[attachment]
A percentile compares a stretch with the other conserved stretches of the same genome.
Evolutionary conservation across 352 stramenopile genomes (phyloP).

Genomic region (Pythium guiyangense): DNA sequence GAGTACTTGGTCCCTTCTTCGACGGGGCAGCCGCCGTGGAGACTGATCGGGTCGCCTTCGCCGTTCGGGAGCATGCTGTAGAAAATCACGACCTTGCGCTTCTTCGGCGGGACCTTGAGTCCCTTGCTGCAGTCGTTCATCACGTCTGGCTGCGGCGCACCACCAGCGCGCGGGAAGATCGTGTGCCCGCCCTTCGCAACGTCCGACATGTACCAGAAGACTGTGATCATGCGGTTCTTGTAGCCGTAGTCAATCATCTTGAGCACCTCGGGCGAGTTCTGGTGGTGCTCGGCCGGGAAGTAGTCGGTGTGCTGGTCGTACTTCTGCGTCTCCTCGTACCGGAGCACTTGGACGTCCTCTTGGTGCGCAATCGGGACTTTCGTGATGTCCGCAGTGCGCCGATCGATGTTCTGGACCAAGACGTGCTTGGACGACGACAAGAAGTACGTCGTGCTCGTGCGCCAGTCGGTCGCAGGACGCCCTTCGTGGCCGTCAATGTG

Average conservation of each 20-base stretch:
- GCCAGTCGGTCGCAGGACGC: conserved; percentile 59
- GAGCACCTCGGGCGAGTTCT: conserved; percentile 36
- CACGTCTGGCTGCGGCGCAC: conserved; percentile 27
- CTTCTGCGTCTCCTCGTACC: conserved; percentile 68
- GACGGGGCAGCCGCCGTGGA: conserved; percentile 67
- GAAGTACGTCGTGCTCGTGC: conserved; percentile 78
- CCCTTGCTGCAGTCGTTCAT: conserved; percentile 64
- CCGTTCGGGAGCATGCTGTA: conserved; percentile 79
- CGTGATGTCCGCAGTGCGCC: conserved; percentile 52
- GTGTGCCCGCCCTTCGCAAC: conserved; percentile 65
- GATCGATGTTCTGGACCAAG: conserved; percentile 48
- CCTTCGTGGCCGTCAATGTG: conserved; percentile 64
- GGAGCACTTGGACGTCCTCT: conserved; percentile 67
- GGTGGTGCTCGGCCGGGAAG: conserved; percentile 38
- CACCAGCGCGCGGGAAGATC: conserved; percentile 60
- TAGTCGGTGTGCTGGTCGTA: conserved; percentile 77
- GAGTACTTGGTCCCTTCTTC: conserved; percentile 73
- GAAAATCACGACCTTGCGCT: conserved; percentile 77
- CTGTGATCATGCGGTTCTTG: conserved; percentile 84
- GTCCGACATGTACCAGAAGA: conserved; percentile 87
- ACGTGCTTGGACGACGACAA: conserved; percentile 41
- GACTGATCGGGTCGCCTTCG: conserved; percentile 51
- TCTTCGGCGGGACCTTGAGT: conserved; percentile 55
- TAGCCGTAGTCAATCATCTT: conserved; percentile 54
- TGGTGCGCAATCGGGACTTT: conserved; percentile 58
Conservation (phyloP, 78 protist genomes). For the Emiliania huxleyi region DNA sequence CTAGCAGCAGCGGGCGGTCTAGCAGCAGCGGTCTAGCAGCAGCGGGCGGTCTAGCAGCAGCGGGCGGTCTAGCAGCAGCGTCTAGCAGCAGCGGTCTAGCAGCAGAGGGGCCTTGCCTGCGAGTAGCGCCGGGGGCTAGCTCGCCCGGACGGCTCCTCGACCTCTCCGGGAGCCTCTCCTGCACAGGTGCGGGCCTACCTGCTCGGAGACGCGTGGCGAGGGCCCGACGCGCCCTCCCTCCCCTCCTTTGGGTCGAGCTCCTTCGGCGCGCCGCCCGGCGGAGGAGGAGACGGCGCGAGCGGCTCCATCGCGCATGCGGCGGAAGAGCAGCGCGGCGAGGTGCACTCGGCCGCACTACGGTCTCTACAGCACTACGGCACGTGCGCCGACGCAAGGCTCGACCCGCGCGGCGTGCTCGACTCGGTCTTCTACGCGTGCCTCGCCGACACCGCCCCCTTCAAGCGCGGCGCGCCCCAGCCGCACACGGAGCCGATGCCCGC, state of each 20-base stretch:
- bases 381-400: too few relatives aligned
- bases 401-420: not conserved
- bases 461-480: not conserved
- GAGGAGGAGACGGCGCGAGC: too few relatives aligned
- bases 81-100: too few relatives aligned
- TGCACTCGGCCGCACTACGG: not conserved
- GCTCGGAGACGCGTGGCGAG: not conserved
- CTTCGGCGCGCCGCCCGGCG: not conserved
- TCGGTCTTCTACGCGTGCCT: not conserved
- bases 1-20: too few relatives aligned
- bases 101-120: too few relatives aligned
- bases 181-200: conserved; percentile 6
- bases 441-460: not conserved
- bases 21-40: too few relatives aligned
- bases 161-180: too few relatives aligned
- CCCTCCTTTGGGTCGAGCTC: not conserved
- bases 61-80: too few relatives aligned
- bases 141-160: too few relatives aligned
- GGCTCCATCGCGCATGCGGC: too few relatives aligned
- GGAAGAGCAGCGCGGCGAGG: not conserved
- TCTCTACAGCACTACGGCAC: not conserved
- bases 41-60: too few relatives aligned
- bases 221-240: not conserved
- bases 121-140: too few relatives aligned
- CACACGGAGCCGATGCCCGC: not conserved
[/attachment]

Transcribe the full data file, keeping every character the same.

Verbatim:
A percentile compares a stretch with the other conserved stretches of the same genome.
Evolutionary conservation across 352 stramenopile genomes (phyloP).

Genomic region (Pythium guiyangense): DNA sequence GAGTACTTGGTCCCTTCTTCGACGGGGCAGCCGCCGTGGAGACTGATCGGGTCGCCTTCGCCGTTCGGGAGCATGCTGTAGAAAATCACGACCTTGCGCTTCTTCGGCGGGACCTTGAGTCCCTTGCTGCAGTCGTTCATCACGTCTGGCTGCGGCGCACCACCAGCGCGCGGGAAGATCGTGTGCCCGCCCTTCGCAACGTCCGACATGTACCAGAAGACTGTGATCATGCGGTTCTTGTAGCCGTAGTCAATCATCTTGAGCACCTCGGGCGAGTTCTGGTGGTGCTCGGCCGGGAAGTAGTCGGTGTGCTGGTCGTACTTCTGCGTCTCCTCGTACCGGAGCACTTGGACGTCCTCTTGGTGCGCAATCGGGACTTTCGTGATGTCCGCAGTGCGCCGATCGATGTTCTGGACCAAGACGTGCTTGGACGACGACAAGAAGTACGTCGTGCTCGTGCGCCAGTCGGTCGCAGGACGCCCTTCGTGGCCGTCAATGTG

Average conservation of each 20-base stretch:
- GCCAGTCGGTCGCAGGACGC: conserved; percentile 59
- GAGCACCTCGGGCGAGTTCT: conserved; percentile 36
- CACGTCTGGCTGCGGCGCAC: conserved; percentile 27
- CTTCTGCGTCTCCTCGTACC: conserved; percentile 68
- GACGGGGCAGCCGCCGTGGA: conserved; percentile 67
- GAAGTACGTCGTGCTCGTGC: conserved; percentile 78
- CCCTTGCTGCAGTCGTTCAT: conserved; percentile 64
- CCGTTCGGGAGCATGCTGTA: conserved; percentile 79
- CGTGATGTCCGCAGTGCGCC: conserved; percentile 52
- GTGTGCCCGCCCTTCGCAAC: conserved; percentile 65
- GATCGATGTTCTGGACCAAG: conserved; percentile 48
- CCTTCGTGGCCGTCAATGTG: conserved; percentile 64
- GGAGCACTTGGACGTCCTCT: conserved; percentile 67
- GGTGGTGCTCGGCCGGGAAG: conserved; percentile 38
- CACCAGCGCGCGGGAAGATC: conserved; percentile 60
- TAGTCGGTGTGCTGGTCGTA: conserved; percentile 77
- GAGTACTTGGTCCCTTCTTC: conserved; percentile 73
- GAAAATCACGACCTTGCGCT: conserved; percentile 77
- CTGTGATCATGCGGTTCTTG: conserved; percentile 84
- GTCCGACATGTACCAGAAGA: conserved; percentile 87
- ACGTGCTTGGACGACGACAA: conserved; percentile 41
- GACTGATCGGGTCGCCTTCG: conserved; percentile 51
- TCTTCGGCGGGACCTTGAGT: conserved; percentile 55
- TAGCCGTAGTCAATCATCTT: conserved; percentile 54
- TGGTGCGCAATCGGGACTTT: conserved; percentile 58
Conservation (phyloP, 78 protist genomes). For the Emiliania huxleyi region DNA sequence CTAGCAGCAGCGGGCGGTCTAGCAGCAGCGGTCTAGCAGCAGCGGGCGGTCTAGCAGCAGCGGGCGGTCTAGCAGCAGCGTCTAGCAGCAGCGGTCTAGCAGCAGAGGGGCCTTGCCTGCGAGTAGCGCCGGGGGCTAGCTCGCCCGGACGGCTCCTCGACCTCTCCGGGAGCCTCTCCTGCACAGGTGCGGGCCTACCTGCTCGGAGACGCGTGGCGAGGGCCCGACGCGCCCTCCCTCCCCTCCTTTGGGTCGAGCTCCTTCGGCGCGCCGCCCGGCGGAGGAGGAGACGGCGCGAGCGGCTCCATCGCGCATGCGGCGGAAGAGCAGCGCGGCGAGGTGCACTCGGCCGCACTACGGTCTCTACAGCACTACGGCACGTGCGCCGACGCAAGGCTCGACCCGCGCGGCGTGCTCGACTCGGTCTTCTACGCGTGCCTCGCCGACACCGCCCCCTTCAAGCGCGGCGCGCCCCAGCCGCACACGGAGCCGATGCCCGC, state of each 20-base stretch:
- bases 381-400: too few relatives aligned
- bases 401-420: not conserved
- bases 461-480: not conserved
- GAGGAGGAGACGGCGCGAGC: too few relatives aligned
- bases 81-100: too few relatives aligned
- TGCACTCGGCCGCACTACGG: not conserved
- GCTCGGAGACGCGTGGCGAG: not conserved
- CTTCGGCGCGCCGCCCGGCG: not conserved
- TCGGTCTTCTACGCGTGCCT: not conserved
- bases 1-20: too few relatives aligned
- bases 101-120: too few relatives aligned
- bases 181-200: conserved; percentile 6
- bases 441-460: not conserved
- bases 21-40: too few relatives aligned
- bases 161-180: too few relatives aligned
- CCCTCCTTTGGGTCGAGCTC: not conserved
- bases 61-80: too few relatives aligned
- bases 141-160: too few relatives aligned
- GGCTCCATCGCGCATGCGGC: too few relatives aligned
- GGAAGAGCAGCGCGGCGAGG: not conserved
- TCTCTACAGCACTACGGCAC: not conserved
- bases 41-60: too few relatives aligned
- bases 221-240: not conserved
- bases 121-140: too few relatives aligned
- CACACGGAGCCGATGCCCGC: not conserved